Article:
In a letter to Gov. Matt Mead, the head of the U.S. Environmental Protection Agency defended the agency’s water contamination tests in the Pavillion area and insisted a tentative link to hydraulic fracturing isn’t yet conclusive.
EPA Administrator Lisa Jackson said in her letter sent to the governor on Thursday that she was concerned two recent letters from Mead didn’t recognize the agency’s “rigorous, transparent and objective approach” to the tests.
Those tests, spurred by residents’ complaints about contaminated water, provided data the agency released in a draft report last month. In the report, the EPA tentatively linked the controversial oil and natural gas industry practice of hydraulic fracturing, or fracking, to some water contamination in the area.
Industry and state officials cried foul, pointed out what they saw as flaws in the EPA’s report, and demanded additional information from the agency regarding its testing methods and conclusions.
In her letter to Mead, Jackson noted that the agency carefully chose its words in the report to leave room for doubt.
“We make clear that the causal link to fracturing has not been demonstrated conclusively, and that our analysis is limited to the particular geologic conditions in the Pavillion gas field and should not be applied to fracturing in other geologic settings,” Jackson wrote.
Fracking, in which water, sand and chemicals are pumped underground to break open pathways for oil and natural gas, is used to develop nearly all oil and gas wells in Wyoming, including the Pavillion field. Environmentalists and others have held up the EPA’s testing as proof that fracking can taint water supplies.
On Friday, Mead told the Star-Tribune he appreciated Jackson’s commitment to work with the state on further testing, but he wished the EPA would have gone about its investigation in Pavillion differently.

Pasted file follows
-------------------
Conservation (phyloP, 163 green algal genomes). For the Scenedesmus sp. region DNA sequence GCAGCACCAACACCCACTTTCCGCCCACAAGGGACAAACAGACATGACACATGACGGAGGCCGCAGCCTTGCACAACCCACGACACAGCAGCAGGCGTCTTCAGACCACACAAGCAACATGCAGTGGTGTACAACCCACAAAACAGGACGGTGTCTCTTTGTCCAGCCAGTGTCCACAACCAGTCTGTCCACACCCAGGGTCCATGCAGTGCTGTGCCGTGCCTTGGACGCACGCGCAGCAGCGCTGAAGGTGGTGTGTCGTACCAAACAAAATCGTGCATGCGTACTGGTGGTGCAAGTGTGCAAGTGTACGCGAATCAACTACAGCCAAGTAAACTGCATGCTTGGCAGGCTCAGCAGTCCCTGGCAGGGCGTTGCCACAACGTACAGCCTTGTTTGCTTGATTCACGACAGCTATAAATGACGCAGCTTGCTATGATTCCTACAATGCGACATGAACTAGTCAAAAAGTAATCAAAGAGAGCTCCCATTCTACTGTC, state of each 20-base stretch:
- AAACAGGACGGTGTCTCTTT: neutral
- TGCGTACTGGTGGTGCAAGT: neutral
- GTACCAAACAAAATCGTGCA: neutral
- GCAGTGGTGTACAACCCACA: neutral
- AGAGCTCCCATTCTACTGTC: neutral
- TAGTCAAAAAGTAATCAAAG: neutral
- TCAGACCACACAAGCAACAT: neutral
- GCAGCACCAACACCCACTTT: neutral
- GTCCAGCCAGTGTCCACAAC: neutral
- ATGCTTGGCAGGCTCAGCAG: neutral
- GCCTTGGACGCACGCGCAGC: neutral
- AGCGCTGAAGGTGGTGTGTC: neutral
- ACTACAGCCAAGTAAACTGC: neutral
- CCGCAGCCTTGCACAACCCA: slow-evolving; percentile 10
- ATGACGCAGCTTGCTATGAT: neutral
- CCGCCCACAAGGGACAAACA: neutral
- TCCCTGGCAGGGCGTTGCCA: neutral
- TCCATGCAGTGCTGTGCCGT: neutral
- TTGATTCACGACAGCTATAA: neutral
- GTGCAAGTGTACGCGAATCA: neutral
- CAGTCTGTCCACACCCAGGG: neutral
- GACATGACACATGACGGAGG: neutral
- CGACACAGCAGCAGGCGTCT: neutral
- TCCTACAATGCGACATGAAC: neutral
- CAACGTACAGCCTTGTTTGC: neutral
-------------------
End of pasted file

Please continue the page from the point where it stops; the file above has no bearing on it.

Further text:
“The process would have been better if further testing and a peer review were done before releasing the draft report,” he said in an email. “I generally believe the order in which you produce sound science should be test first, review, then issue conclusions, rather than issue conclusions, review and then do more testing.”
Jackson pointed out instances where she felt the EPA had cooperated with the state, including a delayed release of the draft report to give the state time to review the report’s underlying data.
“We greatly value our partnership with the state of Wyoming and are committed to continuing it,” she wrote.
On Thursday, the EPA said it would extend the public comment period
45 days to March 12, and Jackson told Mead the agency would release additional information about its testing, including answers to questions submitted by the state in late November.
Mead and Encana Corp., the operator in the Pavillion field, had called for additional time and more information. Late Thursday, they praised the EPA’s decisions to extend the comment period and provide further testing.
Mead told the Star-Tribune on Friday he’ll continue work to get Pavillion residents a safe and reliable form of water, and review the EPA’s additional information when it’s released.
“The additional information, if complete, will be significant and I hope to get a response to our questions and to the request for all data as soon as possible,” Mead said. “We need to be led by sound science, and whatever that may be, we will accept.”